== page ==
Easter weekend usually signals an onslaught of religious movies, especially coming from the other side of the pond. While it’s easy to dismiss the majority of these films as too simplistic in their approach to faith, some in the past, see The Shack (Stuart Hazeldine, 2017), have offered a little more gravitas than others. The same sadly can’t be said about Let There Be Light, a film so ingrained in blind-faith and conservatism that it could turn any God-fearing christian into a confirmed atheist.

Directed by and starring TV’s very own Hercules Kevin Sorbo, the film is co-produced by conservative Fox News anchor Sean Hannity and is written by Sorbo’s wife Sam Sorbo alongside veteran writer Dan Gordon, the man behind Hollywood classics such as Wyatt Earp and The Hurricane.

Outspoken and heavy drinking atheist writer Dr. Sol Harkens (Sorbo) is a firm believer in science and has made it his mission to stand in the way of anyone who claims that God is real, a belief he has held since losing his son to childhood cancer. After a particularly heated debate against paster Fornier (played by iconic southern actor Gary Grubbs), Sol is encouraged by his publisher to be even more outspoken.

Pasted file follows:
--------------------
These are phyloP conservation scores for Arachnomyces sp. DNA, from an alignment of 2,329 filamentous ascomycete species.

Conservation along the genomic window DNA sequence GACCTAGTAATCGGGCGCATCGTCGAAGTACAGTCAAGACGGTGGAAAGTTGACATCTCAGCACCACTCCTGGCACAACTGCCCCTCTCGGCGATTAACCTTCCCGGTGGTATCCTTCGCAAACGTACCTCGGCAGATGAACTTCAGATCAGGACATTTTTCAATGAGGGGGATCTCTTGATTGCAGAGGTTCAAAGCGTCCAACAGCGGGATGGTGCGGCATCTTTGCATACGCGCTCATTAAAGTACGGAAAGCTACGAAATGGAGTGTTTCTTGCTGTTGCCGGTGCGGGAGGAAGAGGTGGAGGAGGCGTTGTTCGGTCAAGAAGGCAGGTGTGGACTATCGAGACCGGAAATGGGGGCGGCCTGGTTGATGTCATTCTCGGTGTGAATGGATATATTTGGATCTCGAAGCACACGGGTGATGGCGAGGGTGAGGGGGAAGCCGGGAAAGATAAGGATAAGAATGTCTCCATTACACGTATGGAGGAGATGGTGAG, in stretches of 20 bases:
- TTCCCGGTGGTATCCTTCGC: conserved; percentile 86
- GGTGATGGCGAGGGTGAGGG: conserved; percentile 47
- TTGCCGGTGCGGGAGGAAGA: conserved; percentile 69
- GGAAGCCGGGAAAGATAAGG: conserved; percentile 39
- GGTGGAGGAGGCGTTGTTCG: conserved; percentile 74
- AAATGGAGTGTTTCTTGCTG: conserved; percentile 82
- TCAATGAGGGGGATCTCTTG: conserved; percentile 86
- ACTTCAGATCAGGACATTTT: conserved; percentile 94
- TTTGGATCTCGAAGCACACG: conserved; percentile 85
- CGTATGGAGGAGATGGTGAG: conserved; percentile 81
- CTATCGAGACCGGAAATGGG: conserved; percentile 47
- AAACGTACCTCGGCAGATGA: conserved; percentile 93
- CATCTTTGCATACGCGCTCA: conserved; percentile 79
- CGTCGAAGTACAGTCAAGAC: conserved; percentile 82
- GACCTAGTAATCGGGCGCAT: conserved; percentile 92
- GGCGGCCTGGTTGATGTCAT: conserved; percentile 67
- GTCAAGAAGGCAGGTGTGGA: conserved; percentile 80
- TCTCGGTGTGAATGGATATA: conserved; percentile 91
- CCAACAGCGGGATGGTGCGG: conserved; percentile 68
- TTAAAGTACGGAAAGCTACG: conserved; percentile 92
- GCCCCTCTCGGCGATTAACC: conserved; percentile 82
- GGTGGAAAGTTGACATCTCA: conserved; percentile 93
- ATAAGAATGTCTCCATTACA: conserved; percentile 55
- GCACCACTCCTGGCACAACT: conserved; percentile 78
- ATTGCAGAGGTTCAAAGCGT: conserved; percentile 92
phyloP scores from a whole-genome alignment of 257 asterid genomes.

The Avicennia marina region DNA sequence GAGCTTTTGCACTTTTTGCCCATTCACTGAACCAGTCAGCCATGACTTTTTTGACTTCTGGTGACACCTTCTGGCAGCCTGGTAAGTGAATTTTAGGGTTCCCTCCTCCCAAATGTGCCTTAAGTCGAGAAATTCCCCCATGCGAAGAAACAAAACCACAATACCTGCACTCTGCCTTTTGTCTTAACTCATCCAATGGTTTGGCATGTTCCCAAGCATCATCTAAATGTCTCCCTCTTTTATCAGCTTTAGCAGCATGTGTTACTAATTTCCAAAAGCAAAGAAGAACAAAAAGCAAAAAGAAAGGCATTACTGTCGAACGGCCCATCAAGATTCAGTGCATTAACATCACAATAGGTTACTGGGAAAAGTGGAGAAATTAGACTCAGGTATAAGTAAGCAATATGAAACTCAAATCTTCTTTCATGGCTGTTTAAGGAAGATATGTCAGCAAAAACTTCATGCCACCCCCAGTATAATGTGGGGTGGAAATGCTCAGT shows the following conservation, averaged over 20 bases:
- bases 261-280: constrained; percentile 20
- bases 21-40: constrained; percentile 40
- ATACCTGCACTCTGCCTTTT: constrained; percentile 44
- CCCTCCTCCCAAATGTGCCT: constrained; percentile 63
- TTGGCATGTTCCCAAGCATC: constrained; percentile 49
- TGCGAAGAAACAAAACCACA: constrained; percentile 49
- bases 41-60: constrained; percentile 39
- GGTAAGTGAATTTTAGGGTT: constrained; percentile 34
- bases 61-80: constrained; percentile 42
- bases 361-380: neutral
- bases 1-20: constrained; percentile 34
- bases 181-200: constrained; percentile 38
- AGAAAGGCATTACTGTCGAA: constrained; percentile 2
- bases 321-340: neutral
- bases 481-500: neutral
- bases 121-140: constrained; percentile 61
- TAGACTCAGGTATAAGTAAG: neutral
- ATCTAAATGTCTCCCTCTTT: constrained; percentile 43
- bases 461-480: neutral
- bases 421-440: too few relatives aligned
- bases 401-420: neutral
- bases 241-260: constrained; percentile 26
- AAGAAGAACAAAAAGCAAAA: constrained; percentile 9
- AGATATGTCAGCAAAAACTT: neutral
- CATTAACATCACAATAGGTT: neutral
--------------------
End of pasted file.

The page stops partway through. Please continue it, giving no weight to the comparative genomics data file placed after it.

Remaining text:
When he gets into a near-fatal accident, Sol loses consciousness and sees his dead son in the afterlife. Waking up in a hospital bed where is ex-wife Katy (Sam Sorbo) who has reluctantly rushed to his side, Sol tells her and everyone who would listen what he saw and how the experience changed him forever. With the help of infamous Fox News anchor and Donald Trump mouthpiece Sean Hannity, both Sol and Katy hope to spread the message of God to the masses in a ludicrously convoluted denouement.

It’s hard to say what is worse, the fact that the film and its narrative has clearly no faith in its audience’s ability to make up its own minds, or could it be the criminal overacting and truly horrendous judgemental views towards anyone who isn’t completely on board with the whole schtick.

While other religious movies have been able to take a bit of distance to allow for a clearer understanding of their motivations, Sorbo’s film offers zero explanation on why one must go with its utterly ludicrous premise. There is constant talk of ISIS and their motivations and how that somehow explains why one particular God is real, which let’s face it, is a rather ridiculous reason to believe in any kind of deity.

Let There Be Light offers nothing more than a contrived and utterly absurd anti-Islam rhetoric which belongs back in the dark ages (or perhaps on Fox News).  Propaganda at its ugliest.

Let There Be Light is in cinemas from Good Friday.